Infection at the roots of your teeth can show up as gum discolouration. Your normal shade of gums is probably familiar to you, but if there’s a patch that’s darker than the rest, infection near a tooth’s root may be to blame. Discolouration can occur when there’s restricted blood flow or infiltrated plaque at the pulp layer of affected teeth.
Discolouration of the Tooth
A dead tooth becomes a breeding ground for bacteria. Infection from a dead pulp chamber’s decomposition is very likely, and the only surefire way to take care of it is a root canal. A tooth appearing grey or black is likely to be a dead one.
Physical trauma to your mouth can sometimes rupture the blood vessels in your tooth’s pulp chamber. If you can see a tooth darkening after it took a hit, you may want to contact your dentist and describe it as a dental emergency.
Cracked & Broken Tooth
A darkening tooth isn’t the only dental emergency we anticipate. Sometimes we receive calls about broken teeth. A dentist who acts quickly with a patient’s chipped tooth or even a knocked-out tooth can easily set things right. In these types of physical trauma, the core of the tooth remains unaffected. We can apply a bond onto a chipped part or reattach a lost tooth.
But a tooth that’s been cracked open and had the pulp chamber exposed to saliva is an infection waiting to happen. A root canal saves time and a lot of eventual pain by replacing the broken pulp chamber with a filling and, depending on the extent of the damage, maybe a dental crown.
Sometimes a microscopic crack limited to a tooth’s root can lead to similar pain and discomfort, but it’ll be harder to detect, and more often than not, patients don’t perceive it as a dental emergency. A root canal may be required.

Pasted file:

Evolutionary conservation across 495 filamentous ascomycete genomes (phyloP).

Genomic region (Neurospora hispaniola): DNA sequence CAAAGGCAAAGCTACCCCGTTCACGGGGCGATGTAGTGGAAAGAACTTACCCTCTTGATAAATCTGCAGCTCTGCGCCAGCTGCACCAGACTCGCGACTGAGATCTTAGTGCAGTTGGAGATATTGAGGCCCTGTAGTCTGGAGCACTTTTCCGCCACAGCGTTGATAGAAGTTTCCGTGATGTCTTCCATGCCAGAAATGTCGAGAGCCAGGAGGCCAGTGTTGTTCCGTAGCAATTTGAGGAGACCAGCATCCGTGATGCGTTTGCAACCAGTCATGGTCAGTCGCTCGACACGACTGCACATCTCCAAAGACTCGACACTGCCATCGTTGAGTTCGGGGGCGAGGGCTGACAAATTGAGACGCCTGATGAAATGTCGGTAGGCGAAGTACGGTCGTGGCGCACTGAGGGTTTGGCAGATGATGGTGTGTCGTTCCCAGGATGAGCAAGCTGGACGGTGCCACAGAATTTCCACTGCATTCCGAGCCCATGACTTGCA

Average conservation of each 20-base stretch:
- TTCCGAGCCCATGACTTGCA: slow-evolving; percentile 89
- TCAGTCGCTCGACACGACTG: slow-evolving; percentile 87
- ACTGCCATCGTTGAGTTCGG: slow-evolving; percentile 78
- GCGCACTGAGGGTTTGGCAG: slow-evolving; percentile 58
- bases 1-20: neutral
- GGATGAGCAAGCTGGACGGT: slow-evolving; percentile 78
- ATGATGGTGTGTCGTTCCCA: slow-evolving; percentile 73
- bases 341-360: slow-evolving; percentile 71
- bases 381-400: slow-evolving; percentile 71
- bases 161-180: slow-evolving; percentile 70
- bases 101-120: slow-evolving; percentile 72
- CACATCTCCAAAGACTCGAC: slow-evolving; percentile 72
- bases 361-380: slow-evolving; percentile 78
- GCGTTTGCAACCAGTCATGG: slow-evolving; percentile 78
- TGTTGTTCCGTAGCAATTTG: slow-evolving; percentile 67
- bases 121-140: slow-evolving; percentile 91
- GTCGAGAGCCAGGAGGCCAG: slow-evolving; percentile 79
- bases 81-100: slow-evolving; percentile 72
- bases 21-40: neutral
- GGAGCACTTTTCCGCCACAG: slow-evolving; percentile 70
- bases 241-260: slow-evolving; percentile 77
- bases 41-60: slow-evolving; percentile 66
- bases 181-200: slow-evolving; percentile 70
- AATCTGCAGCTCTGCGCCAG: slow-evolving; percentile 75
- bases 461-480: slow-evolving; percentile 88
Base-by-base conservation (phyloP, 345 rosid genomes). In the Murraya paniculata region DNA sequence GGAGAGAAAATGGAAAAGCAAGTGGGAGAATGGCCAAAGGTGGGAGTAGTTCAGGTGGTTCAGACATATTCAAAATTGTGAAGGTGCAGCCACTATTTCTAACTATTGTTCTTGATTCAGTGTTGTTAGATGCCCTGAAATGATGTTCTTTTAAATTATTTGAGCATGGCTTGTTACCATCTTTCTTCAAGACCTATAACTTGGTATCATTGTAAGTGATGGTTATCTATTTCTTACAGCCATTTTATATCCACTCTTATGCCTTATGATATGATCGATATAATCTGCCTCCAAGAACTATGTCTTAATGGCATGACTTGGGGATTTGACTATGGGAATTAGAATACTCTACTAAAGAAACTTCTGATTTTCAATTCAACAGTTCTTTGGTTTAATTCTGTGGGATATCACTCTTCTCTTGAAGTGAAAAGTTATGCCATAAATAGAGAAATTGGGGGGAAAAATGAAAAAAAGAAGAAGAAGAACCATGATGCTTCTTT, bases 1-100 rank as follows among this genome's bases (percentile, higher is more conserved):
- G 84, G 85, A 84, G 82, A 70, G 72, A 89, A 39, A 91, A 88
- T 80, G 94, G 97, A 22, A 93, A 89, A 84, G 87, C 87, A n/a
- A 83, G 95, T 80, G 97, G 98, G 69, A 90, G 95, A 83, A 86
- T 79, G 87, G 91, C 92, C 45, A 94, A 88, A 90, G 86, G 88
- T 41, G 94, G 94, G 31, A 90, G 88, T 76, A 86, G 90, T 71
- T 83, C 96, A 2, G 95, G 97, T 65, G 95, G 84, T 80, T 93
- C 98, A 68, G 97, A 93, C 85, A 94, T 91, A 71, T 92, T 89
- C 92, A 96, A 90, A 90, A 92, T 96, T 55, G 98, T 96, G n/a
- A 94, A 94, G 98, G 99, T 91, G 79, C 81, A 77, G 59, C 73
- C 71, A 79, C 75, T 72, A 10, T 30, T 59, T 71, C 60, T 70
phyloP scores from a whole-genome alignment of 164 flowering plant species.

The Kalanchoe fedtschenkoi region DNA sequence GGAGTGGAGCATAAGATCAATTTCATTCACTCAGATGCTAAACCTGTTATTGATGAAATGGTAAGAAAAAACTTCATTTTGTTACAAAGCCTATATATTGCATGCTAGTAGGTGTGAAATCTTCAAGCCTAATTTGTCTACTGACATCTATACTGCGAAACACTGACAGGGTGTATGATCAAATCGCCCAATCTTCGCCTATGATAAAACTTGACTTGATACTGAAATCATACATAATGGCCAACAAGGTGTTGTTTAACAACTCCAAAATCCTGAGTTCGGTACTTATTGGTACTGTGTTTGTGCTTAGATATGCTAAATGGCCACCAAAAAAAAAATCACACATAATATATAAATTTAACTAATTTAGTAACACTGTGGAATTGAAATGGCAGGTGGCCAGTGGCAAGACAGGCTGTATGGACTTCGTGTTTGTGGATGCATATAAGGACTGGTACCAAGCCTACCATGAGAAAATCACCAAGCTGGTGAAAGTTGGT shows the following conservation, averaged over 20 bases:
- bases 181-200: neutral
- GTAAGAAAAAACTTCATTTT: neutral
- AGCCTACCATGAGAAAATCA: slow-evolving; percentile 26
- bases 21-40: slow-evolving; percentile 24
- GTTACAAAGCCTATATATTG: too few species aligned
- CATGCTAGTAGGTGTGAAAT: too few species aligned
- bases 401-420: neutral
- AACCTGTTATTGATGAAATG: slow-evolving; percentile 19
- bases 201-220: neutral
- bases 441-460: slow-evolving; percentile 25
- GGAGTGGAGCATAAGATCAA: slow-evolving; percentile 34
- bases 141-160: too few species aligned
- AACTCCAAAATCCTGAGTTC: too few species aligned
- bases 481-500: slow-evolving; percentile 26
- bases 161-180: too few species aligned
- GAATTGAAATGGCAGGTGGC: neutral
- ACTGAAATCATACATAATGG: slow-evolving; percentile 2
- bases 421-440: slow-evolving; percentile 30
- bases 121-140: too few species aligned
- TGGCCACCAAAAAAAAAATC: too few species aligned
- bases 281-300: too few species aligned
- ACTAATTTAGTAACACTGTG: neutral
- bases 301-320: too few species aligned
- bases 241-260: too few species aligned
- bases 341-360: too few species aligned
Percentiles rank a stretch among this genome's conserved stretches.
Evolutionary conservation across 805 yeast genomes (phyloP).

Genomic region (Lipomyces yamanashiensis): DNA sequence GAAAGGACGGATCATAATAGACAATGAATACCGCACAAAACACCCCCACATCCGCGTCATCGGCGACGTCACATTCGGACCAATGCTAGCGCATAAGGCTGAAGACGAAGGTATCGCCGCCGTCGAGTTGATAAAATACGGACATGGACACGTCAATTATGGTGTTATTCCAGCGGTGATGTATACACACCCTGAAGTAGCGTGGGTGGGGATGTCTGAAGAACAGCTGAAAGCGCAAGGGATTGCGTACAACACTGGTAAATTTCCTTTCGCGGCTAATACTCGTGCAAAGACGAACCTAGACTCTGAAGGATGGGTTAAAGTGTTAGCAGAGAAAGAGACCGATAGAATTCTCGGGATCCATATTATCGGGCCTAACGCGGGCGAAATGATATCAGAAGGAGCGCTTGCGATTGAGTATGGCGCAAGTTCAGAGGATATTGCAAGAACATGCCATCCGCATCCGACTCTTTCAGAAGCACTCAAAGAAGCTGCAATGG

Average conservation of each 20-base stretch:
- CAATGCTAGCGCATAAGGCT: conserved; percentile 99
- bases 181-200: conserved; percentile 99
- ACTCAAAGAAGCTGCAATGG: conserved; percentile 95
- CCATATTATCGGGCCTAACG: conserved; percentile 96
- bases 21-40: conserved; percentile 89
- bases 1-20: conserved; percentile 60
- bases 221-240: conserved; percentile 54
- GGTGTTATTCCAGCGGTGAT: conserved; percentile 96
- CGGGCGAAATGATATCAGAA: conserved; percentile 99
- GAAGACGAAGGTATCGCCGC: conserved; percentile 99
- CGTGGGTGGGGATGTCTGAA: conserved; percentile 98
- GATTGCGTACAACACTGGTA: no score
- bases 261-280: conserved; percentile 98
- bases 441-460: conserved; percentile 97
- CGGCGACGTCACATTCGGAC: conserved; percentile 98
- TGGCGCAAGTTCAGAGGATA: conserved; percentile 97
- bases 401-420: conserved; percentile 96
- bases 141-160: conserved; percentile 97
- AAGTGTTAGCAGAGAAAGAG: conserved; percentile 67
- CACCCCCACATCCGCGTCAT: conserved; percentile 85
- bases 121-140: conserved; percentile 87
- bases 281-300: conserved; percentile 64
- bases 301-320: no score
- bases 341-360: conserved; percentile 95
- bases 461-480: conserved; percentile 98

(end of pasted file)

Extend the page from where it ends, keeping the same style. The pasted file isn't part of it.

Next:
Trauma to the Jaw
In cases of trauma to the jaw where an open wound is exposed to open air, bacteria can set in and work their way up to the teeth if an infection goes untreated for too long. Blood vessels run along the jaw up to each tooth through the naturally formed root canal and into the pulp chamber.
Infections at the root canal (and the veins in your jaw) can have a similar effect as decay working down through the dentin and into the veins at your tooth’s root. Trauma to the jaw is a severe bodily injury, however. You should seek emergency medical care at a hospital and follow up with a dentist after your jaw has healed. That way, your teeth can be the focus rather than your health.
Extreme Tooth Sensitivity
Pain in your tooth and tooth sensitivity can be a blurry line. But if your tooth is susceptible to hot and cold foods all of a sudden, you might need a root canal. When your tooth’s pulp chamber suffers from an infection, your pulp chamber’s nerves can overreact to heat, with lingering effect.
Swelling on Your Head & Neck
A tooth abscess is an advanced stage of infection, where bacteria are dense enough to start working their way through the bloodstream. Swelling on the neck near a tooth with sharp pain might indicate that an abscess has infected your lymph nodes. It’s best to opt for a root canal well before this stage.
Speaking with Your Dentist About a Root Canal
Identifying these warning signs are best left to a professional, and your dentist will always carefully weigh the options before committing to such a serious procedure. But root canals work by removing tissue that can’t help you anymore, so your daily life will improve if you get it taken care of. Book an appointment today if you’re experiencing these symptoms, and we’ll be happy to advise.